The geospatial industry has long used big data in the form of satellite imagery, but satellite imagery archives have now grown to terabytes of data. These archives can be analyzed to understand dynamic processes such as land-use changes. By tracking moving devices through GPS data streams the geospatial industry used IoT before the term was even coined. The industry is therefore well placed to carry out spatial-temporal analysis to make sense out of the increasing stores of IoT data.
Augmented Reality (AR), Virtual Reality (VR) & 3D – AR and VR rely on the use of 3D combined with high-resolution satellite imagery or textures and perhaps IoT data to provide an immersive user experience. While AR augments the real world by what showing the invisible (e.g. underground infrastructure, administrative boundaries), VR shows a non-real or future world with the addition of planned buildings or the outcome of planning scenarios.
AR/VR has wide application in the geospatial industry since it helps us to see the world as it is and how we design it to be. 3D GIS/geospatial applications are fast emerging, but they might still require specialized hardware. Even the more common 2D applications are becoming more immersive with faster display, dynamic content, and increased user interaction (e.g. pop-ups, navigation, layer control).
The growth of the geospatial industry has largely been driven by technology innovations and demand from major markets like defense & security, AEC (Architecture, Engineering & Construction) and urban management. Purchasing decisions are increasingly made online and influenced by end-users. Here are some of the buying needs and preferences that service providers in the geospatial industry will have to consider.
Subscription payments – With the advent of cloud services organizations increasingly adopt subscription payments over ownership of IT infrastructure and applications. Subscriptions give them the flexibility to pay for what they need or use rather than invest in what they own. It removes the burden of maintaining and scaling their own infrastructure, which is an arduous task due to spikes in demand. Subscription payments are treated as operating expenditure (OpEx) rather than capital expenditure (CapEx), making it easier for accountants to assess their cost-effectiveness in the organization.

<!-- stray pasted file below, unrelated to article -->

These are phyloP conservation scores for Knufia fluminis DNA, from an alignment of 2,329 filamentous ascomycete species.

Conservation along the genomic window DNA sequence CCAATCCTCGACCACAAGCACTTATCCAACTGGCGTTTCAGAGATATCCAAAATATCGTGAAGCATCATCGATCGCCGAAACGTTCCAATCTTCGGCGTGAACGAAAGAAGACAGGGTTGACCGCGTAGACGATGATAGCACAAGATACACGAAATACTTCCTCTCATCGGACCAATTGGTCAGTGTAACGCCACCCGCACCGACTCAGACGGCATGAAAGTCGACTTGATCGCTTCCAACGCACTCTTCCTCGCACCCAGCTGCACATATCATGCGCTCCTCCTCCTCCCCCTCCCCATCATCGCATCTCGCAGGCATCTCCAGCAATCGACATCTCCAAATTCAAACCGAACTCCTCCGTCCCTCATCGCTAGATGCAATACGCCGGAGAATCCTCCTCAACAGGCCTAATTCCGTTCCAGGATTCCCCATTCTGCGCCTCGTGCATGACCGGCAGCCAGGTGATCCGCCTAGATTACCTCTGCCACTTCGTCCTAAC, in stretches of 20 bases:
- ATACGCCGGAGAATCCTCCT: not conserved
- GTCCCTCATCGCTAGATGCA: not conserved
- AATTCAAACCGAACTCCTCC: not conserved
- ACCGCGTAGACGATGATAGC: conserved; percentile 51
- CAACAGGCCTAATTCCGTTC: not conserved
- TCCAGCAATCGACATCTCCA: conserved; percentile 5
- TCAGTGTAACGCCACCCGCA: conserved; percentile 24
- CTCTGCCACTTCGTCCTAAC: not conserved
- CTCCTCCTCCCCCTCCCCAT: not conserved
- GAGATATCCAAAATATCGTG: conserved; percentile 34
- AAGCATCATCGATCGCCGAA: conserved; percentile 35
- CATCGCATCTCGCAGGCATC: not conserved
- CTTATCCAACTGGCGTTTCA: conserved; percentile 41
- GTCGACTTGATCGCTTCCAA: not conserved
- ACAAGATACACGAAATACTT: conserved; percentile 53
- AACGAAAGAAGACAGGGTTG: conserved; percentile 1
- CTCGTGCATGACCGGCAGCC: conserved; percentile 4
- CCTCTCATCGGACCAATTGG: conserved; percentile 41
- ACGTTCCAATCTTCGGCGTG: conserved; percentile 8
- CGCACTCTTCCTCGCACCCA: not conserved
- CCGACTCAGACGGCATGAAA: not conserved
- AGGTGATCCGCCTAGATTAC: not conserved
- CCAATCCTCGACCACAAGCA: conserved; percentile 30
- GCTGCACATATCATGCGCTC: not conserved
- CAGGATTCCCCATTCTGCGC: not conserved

Open and free software and data – Free and Open Source Software (FOSS) has come of age and is now able to compete with proprietary software solutions (e.g. ArcGIS Desktop vs. QGIS) As a result, individuals and organizations are unwilling to pay hefty license fees unless it offers direct and measurable benefits. Software vendors might need to adjust their pricing models and perhaps offer a free entry-level package with basic functionality.
Like FOSS, open data has the power to bring geospatial technology to a much wider audience with free access to all manner of authoritative and crowdsourced spatial data (e.g. demographics, physiography, utilities). The biggest drawback currently is that spatial data can be hard to find, difficult to access, and is provided in formats that are not machine-readable (e.g. pdf). A case in point is Kenya’s open data initiative (KODI) which has no spatial data whatsoever.
End-to-end solutions – Customers expect end-to-end solutions that address their business problems and are less willing to build solutions in-house by integrating different technologies. Changes are that they aren’t specifically looking for a geospatial solution, but a business / IT solution that might have a geospatial component built into it. This will be quite a challenge for geospatial service providers who view the world as a big map, but geospatial technology is already finding its way into data engineering, data science, and Business Intelligence (BI).